As we planned and executed this trip, it became very clear that people thought we were a little crazy to try such an ambitious travel venture with two small kids. As we managed to pull it off, I had a couple of people ask me our "secret"—and by that, I assume they meant, "How do you stay sane?" A very fair question, indeed.
I think the bottom line is that we were blessed with a couple of really great, roll-with-the-punches kind of kids. Ellie has always been a great traveler, and E.J. seems to be improving his travel skills after all our time away from home this summer. We started traveling early with both of them and it's just a thing we do, so I hope they'll just get used to it. Or, better yet, learn to enjoy it as much as we do!
That being said, we did do some careful planning to make this trip as easy as possible on our kids and thus, as easy as possible on us parents. I don't know which of our strategies were most effective, or if it was some combination thereof, or if the kids would have been fine regardless, but something seemed to work because we not only all kept our marbles, but we even had some fun. These are some of the things we tried:
Stop often and stretch
We broke up our trip in such a way as to minimize driving as much as possible. Of course, when traveling a distance such as Jacksonville, Florida to Cleveland, Ohio (our furthest destination), there are bound to be some long stretches on the road. No matter how you divvy up the driving time, it just has to happen. So, we tried to stop approximately every two hours for a break. We often stopped for meals, of course, but we'd also stop just to let the kids get out and run off a little energy. Chick-Fil-A Play Places were great for that, but even just having a picnic lunch at a rest stop was sufficient. The kids enjoyed the fresh air and then got to run around in the grass afterwards, and everyone felt pretty refreshed.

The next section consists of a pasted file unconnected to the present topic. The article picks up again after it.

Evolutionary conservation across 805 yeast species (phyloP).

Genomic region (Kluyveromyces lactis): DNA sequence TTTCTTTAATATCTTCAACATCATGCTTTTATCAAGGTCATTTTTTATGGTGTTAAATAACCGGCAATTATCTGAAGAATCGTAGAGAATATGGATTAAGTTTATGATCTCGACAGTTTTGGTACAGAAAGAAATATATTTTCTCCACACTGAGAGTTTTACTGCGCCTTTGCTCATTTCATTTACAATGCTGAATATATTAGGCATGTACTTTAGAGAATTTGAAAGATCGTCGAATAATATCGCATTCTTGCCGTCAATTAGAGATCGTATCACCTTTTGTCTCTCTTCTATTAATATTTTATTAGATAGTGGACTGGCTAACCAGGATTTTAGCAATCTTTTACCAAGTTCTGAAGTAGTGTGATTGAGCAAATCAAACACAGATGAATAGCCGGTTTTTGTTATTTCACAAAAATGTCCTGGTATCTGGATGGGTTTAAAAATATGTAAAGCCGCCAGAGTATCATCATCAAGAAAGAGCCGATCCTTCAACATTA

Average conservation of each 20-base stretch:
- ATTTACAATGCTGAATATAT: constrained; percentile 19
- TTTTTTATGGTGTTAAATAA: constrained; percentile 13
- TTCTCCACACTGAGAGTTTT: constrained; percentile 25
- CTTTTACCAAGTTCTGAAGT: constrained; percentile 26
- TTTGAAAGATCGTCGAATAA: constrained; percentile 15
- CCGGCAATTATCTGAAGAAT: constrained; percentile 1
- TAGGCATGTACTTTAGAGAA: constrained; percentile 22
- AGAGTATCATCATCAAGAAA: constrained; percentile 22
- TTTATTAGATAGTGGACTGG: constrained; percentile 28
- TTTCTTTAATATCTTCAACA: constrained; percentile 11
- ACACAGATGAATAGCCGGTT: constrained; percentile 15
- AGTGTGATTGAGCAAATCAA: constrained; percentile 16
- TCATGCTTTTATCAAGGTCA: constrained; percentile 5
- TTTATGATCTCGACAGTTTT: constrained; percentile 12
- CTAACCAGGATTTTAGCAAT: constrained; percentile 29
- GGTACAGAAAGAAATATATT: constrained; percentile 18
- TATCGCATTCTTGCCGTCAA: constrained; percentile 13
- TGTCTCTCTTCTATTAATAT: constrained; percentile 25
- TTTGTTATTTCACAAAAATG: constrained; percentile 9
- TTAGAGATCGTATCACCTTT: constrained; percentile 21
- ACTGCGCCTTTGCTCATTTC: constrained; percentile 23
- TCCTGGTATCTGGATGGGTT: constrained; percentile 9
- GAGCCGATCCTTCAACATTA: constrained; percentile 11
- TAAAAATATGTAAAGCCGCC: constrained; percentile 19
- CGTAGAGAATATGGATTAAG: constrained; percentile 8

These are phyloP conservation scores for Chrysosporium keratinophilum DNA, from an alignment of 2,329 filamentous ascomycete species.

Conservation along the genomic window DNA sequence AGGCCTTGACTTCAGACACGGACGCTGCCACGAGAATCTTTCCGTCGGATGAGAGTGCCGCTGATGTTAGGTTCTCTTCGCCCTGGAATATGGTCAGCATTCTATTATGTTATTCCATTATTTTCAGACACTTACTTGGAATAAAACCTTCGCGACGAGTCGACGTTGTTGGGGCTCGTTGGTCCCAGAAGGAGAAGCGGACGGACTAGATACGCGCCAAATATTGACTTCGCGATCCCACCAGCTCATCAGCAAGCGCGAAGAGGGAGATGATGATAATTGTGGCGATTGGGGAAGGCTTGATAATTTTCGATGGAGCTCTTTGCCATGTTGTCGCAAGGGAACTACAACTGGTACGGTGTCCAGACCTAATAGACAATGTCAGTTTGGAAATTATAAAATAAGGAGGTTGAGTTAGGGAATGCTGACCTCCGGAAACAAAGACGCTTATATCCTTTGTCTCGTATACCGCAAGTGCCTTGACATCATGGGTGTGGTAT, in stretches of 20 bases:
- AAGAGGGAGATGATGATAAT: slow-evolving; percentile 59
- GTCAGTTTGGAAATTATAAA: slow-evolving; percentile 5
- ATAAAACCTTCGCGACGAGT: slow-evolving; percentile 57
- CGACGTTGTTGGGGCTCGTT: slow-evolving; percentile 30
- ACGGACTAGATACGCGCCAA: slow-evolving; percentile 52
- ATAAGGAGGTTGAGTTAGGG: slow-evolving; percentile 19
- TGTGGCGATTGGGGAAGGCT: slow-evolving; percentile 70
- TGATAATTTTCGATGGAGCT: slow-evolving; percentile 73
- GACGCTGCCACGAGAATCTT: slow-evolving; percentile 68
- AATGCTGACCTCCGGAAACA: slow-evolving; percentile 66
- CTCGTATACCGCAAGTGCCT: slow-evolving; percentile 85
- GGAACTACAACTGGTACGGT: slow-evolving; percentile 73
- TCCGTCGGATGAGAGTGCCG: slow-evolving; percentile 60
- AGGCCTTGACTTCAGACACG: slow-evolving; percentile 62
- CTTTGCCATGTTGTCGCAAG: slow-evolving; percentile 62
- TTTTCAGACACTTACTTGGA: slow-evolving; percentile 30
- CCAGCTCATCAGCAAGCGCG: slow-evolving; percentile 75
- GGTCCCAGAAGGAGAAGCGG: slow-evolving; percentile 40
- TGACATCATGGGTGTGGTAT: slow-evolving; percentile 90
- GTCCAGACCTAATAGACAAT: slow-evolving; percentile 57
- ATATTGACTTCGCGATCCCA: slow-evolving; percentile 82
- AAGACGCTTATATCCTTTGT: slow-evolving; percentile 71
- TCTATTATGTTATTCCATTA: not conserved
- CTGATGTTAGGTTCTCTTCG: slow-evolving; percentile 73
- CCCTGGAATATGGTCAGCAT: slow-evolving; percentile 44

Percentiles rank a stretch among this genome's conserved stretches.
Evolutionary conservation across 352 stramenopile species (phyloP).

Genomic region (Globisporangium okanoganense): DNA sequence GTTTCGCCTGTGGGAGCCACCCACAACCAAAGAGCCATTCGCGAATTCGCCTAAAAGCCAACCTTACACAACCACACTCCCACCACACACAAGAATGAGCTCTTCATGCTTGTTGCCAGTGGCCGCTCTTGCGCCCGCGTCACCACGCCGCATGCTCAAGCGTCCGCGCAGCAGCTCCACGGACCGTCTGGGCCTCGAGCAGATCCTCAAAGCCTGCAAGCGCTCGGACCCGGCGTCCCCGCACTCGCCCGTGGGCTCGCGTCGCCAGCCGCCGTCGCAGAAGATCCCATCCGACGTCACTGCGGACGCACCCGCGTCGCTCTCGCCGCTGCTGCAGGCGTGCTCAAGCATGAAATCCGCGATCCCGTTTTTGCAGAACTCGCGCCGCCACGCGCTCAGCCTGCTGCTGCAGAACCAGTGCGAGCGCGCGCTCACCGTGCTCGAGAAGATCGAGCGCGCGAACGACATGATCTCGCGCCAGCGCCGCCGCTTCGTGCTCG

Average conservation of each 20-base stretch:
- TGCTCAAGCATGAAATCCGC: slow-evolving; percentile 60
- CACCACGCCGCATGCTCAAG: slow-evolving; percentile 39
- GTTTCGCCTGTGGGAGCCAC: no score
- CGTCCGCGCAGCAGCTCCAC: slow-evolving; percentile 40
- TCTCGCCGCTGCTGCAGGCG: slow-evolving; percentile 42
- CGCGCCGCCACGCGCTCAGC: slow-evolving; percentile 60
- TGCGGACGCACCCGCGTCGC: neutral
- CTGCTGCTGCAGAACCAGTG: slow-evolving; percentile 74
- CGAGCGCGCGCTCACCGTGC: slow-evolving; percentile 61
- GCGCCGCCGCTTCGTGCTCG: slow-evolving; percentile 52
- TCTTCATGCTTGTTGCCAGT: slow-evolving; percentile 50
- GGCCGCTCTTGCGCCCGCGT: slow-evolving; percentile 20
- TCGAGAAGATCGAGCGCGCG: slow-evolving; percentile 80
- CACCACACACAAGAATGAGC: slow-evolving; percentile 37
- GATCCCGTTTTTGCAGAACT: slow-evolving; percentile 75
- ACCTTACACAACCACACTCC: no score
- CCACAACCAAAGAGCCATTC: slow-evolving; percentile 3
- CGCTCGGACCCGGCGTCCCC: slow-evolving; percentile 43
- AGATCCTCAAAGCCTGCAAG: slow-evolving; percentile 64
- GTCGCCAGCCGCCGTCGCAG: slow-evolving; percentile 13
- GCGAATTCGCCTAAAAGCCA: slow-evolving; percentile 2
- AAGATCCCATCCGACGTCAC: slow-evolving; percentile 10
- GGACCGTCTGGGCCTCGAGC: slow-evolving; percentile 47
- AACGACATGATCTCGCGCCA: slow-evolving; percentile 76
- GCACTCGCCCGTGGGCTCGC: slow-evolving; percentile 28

Taking a break at a rest stop!
Keep the kids entertained
The key to staying sane while in the car, in addition to frequent stops, is distraction. Snacks are ideal! E.J. ate nearly his weight in crackers and Cheerios, and we had a lot of applesauce pouches, string cheese and animal crackers on hand for Ellie. I also hit the Dollar Spot at Target and the Dollar Store before our trip and picked up lots of little toys for each kid to keep them busy. We also lucked out and our library had a huge book sale the weekend before our trip: we were able to get a whole brown paper shopping bag-full of children's books (roughly 45 books) for $10. The kids loved having new books to look at, and that kept them occupied for a huge portion of the trip. We also had a contraption to hook up my iPad to the back of the headrest so Ellie could watch movies, but we really only used that two or three times the whole trip, and only on our very long driving stretches. The rest of the time, books, toys, snacks and frequent stops were all we needed.
Buried in books and new toys!
Consider accommodations carefully
We were lucky to stay with family and friends for many nights on our trip, but when we had to find our own lodging we sought out places with two bedrooms. This was ideal for us for several reasons: in addition to offering a kitchen for food prep at "home," two bedrooms allowed us to give each child their own bedroom (so no waking each other up at night). Additionally, having a separate living area meant that Eric and I could put the kids to bed then unwind ourselves in the living room before retiring ourselves (we generally shared a room with Ellie). This way everyone got what they needed. Of course, two-bedroom hotel suites can be pricey and sometimes hard to find, so for two of our three stops like this, we found a place to rent through AirBNB. It ended up being a really great way to go, because we got the space we wanted for significantly less than even a much smaller hotel room would have cost us. Do your research, of course, before booking (I talked a little about that in my Philadelphia post), but this is a great option.